Lessons Learned from Working with Gifted and Creative KidsShare
The author, a psychologist with over 35 years experience in the lab, classroom, and clinic, shares two lessons that he has learned in his work with gifted and creative kids. The first lesson is that talent development among gifted kids requires more than high intelligence. The second lesson is that success in adult life requires both head strengths and heart strengths.
I love reading success stories about young prodigies who grow up and become highly accomplished, creative, and successful adults. We all are familiar with the stories about the Mark Zuckerberg’s, Bill Gates’s, and Lady Gaga’s of the world. These amazing and heart-warming stories keep those of us in the gifted field enthusiastic and pumped-up about our own work supporting intellectually precocious children and youth.
I have worked with high-ability kids for over 35 years. In a variety of capacities. In my clinical practice as a psychologist, I have counseled many very bright and creative kids and their parents. In my academic world at Florida State University, I teach a gifted course, and direct a research lab that conducts research on the social and emotional needs of gifted and creative kids. And I served as Executive Director of the Duke University gifted program, TIP, which provides fast-paced and highly challenging summer academic programs for the brightest-of-the-bright adolescents.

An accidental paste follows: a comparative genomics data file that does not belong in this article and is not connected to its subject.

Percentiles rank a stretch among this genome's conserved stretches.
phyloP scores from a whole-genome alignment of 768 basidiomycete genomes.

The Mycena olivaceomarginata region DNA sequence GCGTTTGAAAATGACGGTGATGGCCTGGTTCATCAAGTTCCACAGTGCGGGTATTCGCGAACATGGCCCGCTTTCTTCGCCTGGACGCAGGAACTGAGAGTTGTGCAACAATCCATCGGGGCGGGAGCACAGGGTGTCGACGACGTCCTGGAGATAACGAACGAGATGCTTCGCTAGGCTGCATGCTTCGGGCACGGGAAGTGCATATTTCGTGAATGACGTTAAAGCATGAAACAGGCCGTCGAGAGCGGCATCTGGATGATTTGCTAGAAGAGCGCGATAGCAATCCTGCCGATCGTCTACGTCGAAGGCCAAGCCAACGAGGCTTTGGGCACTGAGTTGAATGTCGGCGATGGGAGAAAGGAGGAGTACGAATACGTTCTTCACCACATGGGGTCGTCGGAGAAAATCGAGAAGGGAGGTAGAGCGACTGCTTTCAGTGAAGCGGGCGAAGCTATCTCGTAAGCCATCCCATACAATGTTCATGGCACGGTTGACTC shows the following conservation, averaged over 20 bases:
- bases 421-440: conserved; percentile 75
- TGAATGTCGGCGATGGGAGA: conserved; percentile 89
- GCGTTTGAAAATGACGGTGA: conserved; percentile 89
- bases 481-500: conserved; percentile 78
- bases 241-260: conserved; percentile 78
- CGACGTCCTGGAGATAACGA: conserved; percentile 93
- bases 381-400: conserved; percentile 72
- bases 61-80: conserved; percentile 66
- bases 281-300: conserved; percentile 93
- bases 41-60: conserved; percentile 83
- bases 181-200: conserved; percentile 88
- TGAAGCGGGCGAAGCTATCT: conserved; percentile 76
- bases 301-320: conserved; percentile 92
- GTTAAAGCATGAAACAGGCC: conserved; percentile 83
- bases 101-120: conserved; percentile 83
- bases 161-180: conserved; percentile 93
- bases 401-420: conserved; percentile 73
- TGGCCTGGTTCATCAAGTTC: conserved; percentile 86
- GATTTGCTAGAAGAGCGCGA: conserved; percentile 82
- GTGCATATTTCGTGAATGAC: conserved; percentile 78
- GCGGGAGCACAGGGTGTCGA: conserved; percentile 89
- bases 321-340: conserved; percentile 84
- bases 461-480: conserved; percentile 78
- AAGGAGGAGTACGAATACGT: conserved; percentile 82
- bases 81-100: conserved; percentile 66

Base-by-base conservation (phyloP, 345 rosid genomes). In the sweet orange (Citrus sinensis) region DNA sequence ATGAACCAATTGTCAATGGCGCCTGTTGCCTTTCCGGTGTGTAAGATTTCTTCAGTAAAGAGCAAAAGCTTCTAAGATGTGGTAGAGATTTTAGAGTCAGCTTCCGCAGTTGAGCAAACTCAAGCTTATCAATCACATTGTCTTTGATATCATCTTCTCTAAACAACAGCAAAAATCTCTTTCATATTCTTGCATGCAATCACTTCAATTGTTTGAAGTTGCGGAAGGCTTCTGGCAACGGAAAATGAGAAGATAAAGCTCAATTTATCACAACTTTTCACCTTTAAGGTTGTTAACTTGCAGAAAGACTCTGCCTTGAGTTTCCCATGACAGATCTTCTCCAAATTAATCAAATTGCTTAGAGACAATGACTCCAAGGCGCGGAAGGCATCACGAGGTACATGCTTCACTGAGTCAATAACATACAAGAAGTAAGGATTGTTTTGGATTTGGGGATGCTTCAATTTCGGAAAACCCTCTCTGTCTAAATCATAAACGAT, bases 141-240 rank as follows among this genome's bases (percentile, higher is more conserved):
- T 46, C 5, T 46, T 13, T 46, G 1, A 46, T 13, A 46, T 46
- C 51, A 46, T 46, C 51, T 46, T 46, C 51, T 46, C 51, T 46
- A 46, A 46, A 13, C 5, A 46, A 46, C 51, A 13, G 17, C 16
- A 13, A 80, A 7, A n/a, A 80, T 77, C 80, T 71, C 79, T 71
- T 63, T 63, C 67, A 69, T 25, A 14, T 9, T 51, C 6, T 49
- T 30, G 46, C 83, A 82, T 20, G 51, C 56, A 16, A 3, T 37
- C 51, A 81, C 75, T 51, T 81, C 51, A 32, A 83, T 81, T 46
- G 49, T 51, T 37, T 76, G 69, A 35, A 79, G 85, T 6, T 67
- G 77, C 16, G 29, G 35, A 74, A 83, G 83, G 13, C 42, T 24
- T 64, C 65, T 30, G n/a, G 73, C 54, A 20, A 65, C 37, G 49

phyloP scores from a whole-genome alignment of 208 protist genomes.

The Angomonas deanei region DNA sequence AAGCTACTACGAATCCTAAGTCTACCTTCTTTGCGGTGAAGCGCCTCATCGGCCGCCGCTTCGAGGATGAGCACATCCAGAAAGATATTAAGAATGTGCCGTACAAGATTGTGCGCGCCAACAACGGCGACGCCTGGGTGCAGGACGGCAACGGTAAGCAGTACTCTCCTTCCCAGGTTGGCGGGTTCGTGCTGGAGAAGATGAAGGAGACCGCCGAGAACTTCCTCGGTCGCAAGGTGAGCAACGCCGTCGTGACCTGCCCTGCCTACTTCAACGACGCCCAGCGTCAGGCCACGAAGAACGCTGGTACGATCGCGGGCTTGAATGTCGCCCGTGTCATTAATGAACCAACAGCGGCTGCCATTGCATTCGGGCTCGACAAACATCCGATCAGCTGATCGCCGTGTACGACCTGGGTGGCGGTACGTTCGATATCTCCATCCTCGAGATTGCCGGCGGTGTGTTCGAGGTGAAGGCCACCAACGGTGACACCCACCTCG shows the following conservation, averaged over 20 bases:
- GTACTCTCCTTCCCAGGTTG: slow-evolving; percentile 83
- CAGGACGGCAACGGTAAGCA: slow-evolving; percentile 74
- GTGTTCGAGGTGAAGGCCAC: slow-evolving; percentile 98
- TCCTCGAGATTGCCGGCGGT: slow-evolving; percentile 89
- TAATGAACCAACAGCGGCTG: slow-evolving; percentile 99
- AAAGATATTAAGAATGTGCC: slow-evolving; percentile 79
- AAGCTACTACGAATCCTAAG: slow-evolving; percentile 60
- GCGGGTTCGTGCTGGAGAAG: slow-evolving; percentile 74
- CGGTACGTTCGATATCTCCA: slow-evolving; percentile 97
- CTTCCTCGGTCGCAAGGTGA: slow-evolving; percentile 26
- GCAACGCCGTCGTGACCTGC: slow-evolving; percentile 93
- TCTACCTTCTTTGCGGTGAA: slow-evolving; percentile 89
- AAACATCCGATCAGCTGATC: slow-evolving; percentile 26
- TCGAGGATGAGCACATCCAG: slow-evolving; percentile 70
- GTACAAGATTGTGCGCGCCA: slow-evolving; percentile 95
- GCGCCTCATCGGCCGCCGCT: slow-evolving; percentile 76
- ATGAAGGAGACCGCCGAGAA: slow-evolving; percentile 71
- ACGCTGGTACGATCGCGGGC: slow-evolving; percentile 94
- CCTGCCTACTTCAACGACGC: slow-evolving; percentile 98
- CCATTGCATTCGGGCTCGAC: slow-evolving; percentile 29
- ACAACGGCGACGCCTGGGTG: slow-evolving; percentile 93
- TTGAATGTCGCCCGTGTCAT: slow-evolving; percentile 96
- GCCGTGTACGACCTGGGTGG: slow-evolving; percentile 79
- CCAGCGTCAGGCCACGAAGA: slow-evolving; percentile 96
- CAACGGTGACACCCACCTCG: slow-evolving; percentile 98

In my career as a psychologist working with gifted and creative students, two lessons stand out as particularly memorable, even poignant. The first lesson is that development of talent among highly gifted and highly creative kids requires more than intellectual ability, more than what I call, ‘head strengths.’ The second lesson that I’ve learned over the years is that success in adult life requires both head strengths and heart strengths. Let me very briefly explain what I mean.
With young gifted students, even child prodigies, we can at best only predict the likelihood of later outstanding accomplishment, such as this year’s winner of the Nobel Prize in Literature, Svetlana Alexievich, or Maryam Mirzakhani, the first woman to ever win the most prestigious award in mathematics, The Fields Medal, in 2014. The reality is that a great many students identified as gifted when very young grow up and, as adults, demonstrate no special or extraordinary talent. Not everyone with super intelligence turns out to be a Stephen Hawking or a Steven Spielberg, or a William Campbell, 2015 winner of the Nobel Prize in Medicine.
Equally intriguing, many kids who were not recognized as having any special gifts when young are “late bloomers,” and astound us with extraordinary inventions and accomplishments as adults! For example, Giuseppi Verdi sketched his ideas for composing Othello at age 73! And the famous detective fiction writer, Raymond Chandler, didn’t write his first short story until he lost his job during the Great Depression at age 44. The lessons here are that it is not always easy to predict who will reach their full potential in life – including very gifted child prodigies. And that many non-aptitude factors go into the algorithm in determining who, exactly, will end up traveling the greatest distance along ones imaginable success trajectory!